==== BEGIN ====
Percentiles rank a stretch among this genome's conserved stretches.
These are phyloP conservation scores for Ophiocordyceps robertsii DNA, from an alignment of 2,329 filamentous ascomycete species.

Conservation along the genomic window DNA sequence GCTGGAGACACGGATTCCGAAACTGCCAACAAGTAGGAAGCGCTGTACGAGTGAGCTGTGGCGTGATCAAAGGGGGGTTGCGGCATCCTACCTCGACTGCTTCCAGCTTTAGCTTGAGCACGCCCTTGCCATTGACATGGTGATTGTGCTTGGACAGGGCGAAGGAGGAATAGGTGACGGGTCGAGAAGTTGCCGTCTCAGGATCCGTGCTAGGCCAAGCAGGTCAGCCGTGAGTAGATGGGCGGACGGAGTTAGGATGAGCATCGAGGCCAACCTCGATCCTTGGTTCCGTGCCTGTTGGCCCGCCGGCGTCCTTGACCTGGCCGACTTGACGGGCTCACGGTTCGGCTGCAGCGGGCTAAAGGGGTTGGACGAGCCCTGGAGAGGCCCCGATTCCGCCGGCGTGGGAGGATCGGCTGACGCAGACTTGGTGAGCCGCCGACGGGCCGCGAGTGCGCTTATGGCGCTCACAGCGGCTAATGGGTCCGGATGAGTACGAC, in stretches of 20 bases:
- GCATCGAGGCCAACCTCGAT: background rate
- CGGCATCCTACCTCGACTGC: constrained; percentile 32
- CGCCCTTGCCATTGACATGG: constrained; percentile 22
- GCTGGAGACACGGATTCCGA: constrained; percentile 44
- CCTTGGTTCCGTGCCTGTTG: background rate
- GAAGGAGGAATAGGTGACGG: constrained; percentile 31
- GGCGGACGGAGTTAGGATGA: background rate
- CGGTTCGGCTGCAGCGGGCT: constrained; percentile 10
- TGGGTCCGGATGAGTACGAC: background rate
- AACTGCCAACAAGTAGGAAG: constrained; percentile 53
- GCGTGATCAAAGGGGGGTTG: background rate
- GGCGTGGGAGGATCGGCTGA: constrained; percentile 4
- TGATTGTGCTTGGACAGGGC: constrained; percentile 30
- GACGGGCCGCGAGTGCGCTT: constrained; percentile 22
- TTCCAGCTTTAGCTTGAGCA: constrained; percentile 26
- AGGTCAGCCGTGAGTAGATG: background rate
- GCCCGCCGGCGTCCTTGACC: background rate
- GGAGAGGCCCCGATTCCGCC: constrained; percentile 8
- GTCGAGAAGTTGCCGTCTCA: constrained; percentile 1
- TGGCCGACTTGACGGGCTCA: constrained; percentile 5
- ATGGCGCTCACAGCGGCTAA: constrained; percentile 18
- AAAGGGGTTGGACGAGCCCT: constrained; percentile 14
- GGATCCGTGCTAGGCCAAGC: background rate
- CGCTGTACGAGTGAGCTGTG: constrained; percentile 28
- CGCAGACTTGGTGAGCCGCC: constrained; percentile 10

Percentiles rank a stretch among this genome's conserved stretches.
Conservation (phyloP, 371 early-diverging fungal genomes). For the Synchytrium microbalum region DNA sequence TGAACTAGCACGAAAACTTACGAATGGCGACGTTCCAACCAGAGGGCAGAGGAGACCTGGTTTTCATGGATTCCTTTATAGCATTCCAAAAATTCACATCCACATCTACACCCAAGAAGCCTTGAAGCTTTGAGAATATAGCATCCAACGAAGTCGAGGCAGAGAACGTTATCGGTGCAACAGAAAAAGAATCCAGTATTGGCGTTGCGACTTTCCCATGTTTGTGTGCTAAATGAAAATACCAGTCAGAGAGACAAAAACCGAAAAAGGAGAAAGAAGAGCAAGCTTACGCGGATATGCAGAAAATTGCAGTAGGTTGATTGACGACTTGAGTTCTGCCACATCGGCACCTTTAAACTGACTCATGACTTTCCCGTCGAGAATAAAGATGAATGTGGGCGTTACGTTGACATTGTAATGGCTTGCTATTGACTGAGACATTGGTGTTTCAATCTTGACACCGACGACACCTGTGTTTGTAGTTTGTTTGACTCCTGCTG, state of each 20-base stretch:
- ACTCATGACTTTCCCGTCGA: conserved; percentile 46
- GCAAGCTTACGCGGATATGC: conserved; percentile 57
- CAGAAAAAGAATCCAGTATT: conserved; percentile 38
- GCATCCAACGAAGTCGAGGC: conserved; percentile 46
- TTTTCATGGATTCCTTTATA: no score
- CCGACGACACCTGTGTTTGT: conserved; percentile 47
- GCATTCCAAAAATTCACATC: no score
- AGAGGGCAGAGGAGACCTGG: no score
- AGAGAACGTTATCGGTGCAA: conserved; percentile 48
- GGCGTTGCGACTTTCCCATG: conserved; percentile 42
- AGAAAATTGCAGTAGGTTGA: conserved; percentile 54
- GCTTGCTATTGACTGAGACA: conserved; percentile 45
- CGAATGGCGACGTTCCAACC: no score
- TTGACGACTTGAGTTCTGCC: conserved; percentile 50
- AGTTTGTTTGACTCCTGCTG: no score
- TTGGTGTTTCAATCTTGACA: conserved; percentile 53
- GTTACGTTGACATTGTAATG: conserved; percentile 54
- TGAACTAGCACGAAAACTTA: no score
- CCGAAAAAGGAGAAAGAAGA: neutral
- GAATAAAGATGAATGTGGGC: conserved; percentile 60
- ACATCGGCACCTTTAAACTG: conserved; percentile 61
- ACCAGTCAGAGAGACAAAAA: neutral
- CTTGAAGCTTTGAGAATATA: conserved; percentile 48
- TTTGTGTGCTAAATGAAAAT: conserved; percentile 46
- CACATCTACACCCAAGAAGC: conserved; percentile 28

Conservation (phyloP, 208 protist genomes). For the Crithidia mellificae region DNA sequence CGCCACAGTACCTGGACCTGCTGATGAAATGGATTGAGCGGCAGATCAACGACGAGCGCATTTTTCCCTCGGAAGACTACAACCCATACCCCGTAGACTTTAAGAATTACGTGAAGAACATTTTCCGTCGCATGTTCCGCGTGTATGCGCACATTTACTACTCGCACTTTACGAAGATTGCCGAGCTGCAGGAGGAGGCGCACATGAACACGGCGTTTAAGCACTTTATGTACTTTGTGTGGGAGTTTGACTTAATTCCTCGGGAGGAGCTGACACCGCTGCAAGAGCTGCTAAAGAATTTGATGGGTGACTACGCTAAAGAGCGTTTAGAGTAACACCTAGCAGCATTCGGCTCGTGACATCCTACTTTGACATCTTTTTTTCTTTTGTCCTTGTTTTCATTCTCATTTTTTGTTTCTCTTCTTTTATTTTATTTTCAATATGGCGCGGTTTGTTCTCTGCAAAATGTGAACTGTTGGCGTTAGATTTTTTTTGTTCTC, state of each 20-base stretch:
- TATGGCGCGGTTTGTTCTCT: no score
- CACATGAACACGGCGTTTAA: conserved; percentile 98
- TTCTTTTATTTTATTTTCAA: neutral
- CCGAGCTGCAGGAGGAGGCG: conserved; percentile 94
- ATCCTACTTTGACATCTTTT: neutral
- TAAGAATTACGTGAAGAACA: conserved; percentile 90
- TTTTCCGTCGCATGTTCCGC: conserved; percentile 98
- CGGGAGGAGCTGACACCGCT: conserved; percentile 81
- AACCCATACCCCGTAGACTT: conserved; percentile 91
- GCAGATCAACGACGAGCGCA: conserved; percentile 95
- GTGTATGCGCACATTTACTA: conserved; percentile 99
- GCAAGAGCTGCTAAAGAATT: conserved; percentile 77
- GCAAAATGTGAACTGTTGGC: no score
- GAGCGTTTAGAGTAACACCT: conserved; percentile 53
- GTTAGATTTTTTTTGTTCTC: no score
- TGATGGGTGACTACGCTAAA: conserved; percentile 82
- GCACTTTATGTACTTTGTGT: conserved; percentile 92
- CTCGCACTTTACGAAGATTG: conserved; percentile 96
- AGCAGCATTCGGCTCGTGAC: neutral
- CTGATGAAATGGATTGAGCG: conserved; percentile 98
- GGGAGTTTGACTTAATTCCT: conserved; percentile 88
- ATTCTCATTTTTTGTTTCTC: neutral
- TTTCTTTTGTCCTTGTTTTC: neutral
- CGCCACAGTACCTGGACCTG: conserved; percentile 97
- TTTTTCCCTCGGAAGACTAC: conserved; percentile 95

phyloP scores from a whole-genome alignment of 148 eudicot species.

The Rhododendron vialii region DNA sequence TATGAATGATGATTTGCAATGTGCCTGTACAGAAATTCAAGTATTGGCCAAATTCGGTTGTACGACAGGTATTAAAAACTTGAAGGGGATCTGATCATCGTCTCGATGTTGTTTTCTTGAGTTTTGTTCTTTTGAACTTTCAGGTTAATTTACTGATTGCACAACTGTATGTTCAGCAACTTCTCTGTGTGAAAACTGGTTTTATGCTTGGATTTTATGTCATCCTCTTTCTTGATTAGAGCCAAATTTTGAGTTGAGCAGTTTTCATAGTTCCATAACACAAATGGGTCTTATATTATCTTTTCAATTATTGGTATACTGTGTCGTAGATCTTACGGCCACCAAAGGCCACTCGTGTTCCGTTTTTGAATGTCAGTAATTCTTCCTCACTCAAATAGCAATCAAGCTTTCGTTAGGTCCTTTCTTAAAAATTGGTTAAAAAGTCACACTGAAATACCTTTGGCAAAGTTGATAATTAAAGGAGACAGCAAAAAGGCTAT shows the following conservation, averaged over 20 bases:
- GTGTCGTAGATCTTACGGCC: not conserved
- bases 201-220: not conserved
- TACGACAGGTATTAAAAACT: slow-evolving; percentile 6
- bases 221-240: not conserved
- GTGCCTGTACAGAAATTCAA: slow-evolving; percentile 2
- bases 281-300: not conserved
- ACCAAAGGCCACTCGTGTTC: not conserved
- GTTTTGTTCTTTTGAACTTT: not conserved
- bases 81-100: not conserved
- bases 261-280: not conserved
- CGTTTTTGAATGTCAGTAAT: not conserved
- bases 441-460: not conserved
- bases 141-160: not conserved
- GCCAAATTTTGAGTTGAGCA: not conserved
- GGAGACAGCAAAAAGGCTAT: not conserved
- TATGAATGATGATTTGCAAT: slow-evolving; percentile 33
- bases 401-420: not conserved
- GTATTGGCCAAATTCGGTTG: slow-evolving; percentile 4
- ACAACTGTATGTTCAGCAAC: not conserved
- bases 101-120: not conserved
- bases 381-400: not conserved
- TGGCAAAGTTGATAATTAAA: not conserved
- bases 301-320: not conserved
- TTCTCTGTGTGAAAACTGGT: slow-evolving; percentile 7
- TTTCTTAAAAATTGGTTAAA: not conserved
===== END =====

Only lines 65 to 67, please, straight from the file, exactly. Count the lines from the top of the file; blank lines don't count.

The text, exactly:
- AACCCATACCCCGTAGACTT: conserved; percentile 91
- GCAGATCAACGACGAGCGCA: conserved; percentile 95
- GTGTATGCGCACATTTACTA: conserved; percentile 99